Ask Brian: I’m not so sure about my college course. Should I quit?

The first month of college can be challenging for anyone starting third-level

It’s best not to make any rash decisions. Photograph: iStock

It’s best not to make any rash decisions. Photograph: iStock


My daughter secured her third choice on her CAO list and has paid her €3,000 registration charge. It is early days, but she’s not so sure about the course. In the meantime, she’s hopeful of getting an upgrade, having appealed two of her Leaving Cert subjects. This would be enough to secure her first or second choice course. What would you advise her to do?

Firstly, there’s no certainty she will get an upgrade when the results of reviewed scripts are revealed in mid-October. Each year only one in five such scripts is upgraded.

Secondly, starting into college life is quite a daunting task. It requires a sudden movement from the supportive environment of a second-level school to the isolation of self-directed learning, which is required in college. This first month or so can be quite disorienting and she should not make any sudden decisions.

I would advise you to get a definitive date in writing from the registration office of her college by which she can withdraw from her current course without incurring any financial penalties.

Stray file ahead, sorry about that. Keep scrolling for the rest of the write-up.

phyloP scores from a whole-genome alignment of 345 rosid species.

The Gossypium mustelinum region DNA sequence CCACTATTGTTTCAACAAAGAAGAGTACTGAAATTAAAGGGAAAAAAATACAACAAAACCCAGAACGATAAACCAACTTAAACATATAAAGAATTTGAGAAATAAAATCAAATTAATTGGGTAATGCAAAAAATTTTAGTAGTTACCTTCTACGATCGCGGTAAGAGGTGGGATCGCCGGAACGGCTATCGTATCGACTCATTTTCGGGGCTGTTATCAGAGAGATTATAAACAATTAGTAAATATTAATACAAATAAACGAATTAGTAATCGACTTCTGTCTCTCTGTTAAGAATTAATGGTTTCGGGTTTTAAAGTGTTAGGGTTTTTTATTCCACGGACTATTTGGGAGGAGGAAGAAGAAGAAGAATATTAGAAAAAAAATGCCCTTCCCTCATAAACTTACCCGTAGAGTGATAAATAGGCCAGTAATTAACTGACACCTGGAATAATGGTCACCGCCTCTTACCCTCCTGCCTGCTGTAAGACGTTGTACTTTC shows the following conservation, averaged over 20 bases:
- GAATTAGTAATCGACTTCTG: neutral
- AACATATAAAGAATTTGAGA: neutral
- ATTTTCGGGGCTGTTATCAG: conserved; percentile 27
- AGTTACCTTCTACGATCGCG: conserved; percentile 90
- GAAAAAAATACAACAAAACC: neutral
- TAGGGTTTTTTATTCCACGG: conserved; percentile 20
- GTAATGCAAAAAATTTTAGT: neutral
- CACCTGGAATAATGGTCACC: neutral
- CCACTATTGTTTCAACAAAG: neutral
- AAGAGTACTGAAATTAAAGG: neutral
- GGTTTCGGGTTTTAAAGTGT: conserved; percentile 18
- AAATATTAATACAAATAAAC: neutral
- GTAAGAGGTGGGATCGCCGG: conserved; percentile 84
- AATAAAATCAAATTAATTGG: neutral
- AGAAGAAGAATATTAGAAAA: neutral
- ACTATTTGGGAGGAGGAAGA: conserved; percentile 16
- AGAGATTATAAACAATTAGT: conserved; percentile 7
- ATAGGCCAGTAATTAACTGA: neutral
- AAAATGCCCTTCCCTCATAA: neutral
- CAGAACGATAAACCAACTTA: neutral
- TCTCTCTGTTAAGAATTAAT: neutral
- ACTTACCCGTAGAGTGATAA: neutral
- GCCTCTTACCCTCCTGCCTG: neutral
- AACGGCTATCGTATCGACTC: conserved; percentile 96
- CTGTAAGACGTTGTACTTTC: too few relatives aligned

After that date her name will be submitted by the college to the Higher Education Authority as being a registered student on her degree programme, and the college will receive half of the funding for her first year.

If she is still a registered student in February 2019, the college will repeat the exercise and receive the remaining 50 per cent.

Her best bet, then, is to give her total commitment to her current course. Encourage her to fully engage in college life, such as joining clubs and societies, which will give her a real feel for what the next three to four years might offer.

If, in the week prior to the college submitting her name to the HEA, she is still strongly of the view that this is not the course for her, I would advise her to formally withdraw from the programme by writing to the registrar.

By doing this, she will receive back most of the €3,000 registration charge.

If she doesn’t and decides to drop out at the end of the academic year, she will have to pay an additional charge of €4,000-plus next year if she chooses a new course in 2019.

This is because the HEA only funds each student once for each year of an undergraduate degree programme.

If your daughter does receive an upgrade in October, which brings her CAO points total above the minimum published points of either of her top two course choices, she will receive a new offer from the CAO.

She can then choose to accept it and try to catch up on this term’s work or accept the place, or defer starting it until September 2019.

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